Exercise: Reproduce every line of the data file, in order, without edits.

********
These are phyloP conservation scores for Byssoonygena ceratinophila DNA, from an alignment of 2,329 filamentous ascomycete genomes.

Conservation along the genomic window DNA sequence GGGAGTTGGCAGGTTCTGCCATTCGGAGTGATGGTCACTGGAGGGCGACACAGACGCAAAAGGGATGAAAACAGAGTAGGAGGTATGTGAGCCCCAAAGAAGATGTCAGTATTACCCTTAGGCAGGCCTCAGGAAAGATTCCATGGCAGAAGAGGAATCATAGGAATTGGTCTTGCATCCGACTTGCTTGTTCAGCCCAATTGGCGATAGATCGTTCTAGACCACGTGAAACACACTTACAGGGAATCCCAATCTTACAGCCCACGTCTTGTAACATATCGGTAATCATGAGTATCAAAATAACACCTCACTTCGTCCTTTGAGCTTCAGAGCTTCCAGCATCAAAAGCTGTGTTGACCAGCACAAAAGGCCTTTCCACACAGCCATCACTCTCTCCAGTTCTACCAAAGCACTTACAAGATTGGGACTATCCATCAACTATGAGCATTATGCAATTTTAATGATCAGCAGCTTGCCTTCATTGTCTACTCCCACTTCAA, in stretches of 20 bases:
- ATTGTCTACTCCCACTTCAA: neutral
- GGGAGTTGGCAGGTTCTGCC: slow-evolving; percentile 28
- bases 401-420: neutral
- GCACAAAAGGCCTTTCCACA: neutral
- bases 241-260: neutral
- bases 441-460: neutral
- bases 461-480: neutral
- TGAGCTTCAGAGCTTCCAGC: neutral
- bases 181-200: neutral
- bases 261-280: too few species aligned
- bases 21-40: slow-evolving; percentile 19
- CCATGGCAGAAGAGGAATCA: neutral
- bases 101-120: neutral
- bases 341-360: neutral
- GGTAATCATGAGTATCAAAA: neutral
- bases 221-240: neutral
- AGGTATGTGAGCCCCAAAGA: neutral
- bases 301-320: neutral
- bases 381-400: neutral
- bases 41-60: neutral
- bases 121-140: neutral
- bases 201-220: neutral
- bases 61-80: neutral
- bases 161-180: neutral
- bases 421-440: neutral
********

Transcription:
These are phyloP conservation scores for Byssoonygena ceratinophila DNA, from an alignment of 2,329 filamentous ascomycete genomes.

Conservation along the genomic window DNA sequence GGGAGTTGGCAGGTTCTGCCATTCGGAGTGATGGTCACTGGAGGGCGACACAGACGCAAAAGGGATGAAAACAGAGTAGGAGGTATGTGAGCCCCAAAGAAGATGTCAGTATTACCCTTAGGCAGGCCTCAGGAAAGATTCCATGGCAGAAGAGGAATCATAGGAATTGGTCTTGCATCCGACTTGCTTGTTCAGCCCAATTGGCGATAGATCGTTCTAGACCACGTGAAACACACTTACAGGGAATCCCAATCTTACAGCCCACGTCTTGTAACATATCGGTAATCATGAGTATCAAAATAACACCTCACTTCGTCCTTTGAGCTTCAGAGCTTCCAGCATCAAAAGCTGTGTTGACCAGCACAAAAGGCCTTTCCACACAGCCATCACTCTCTCCAGTTCTACCAAAGCACTTACAAGATTGGGACTATCCATCAACTATGAGCATTATGCAATTTTAATGATCAGCAGCTTGCCTTCATTGTCTACTCCCACTTCAA, in stretches of 20 bases:
- ATTGTCTACTCCCACTTCAA: neutral
- GGGAGTTGGCAGGTTCTGCC: slow-evolving; percentile 28
- bases 401-420: neutral
- GCACAAAAGGCCTTTCCACA: neutral
- bases 241-260: neutral
- bases 441-460: neutral
- bases 461-480: neutral
- TGAGCTTCAGAGCTTCCAGC: neutral
- bases 181-200: neutral
- bases 261-280: too few species aligned
- bases 21-40: slow-evolving; percentile 19
- CCATGGCAGAAGAGGAATCA: neutral
- bases 101-120: neutral
- bases 341-360: neutral
- GGTAATCATGAGTATCAAAA: neutral
- bases 221-240: neutral
- AGGTATGTGAGCCCCAAAGA: neutral
- bases 301-320: neutral
- bases 381-400: neutral
- bases 41-60: neutral
- bases 121-140: neutral
- bases 201-220: neutral
- bases 61-80: neutral
- bases 161-180: neutral
- bases 421-440: neutral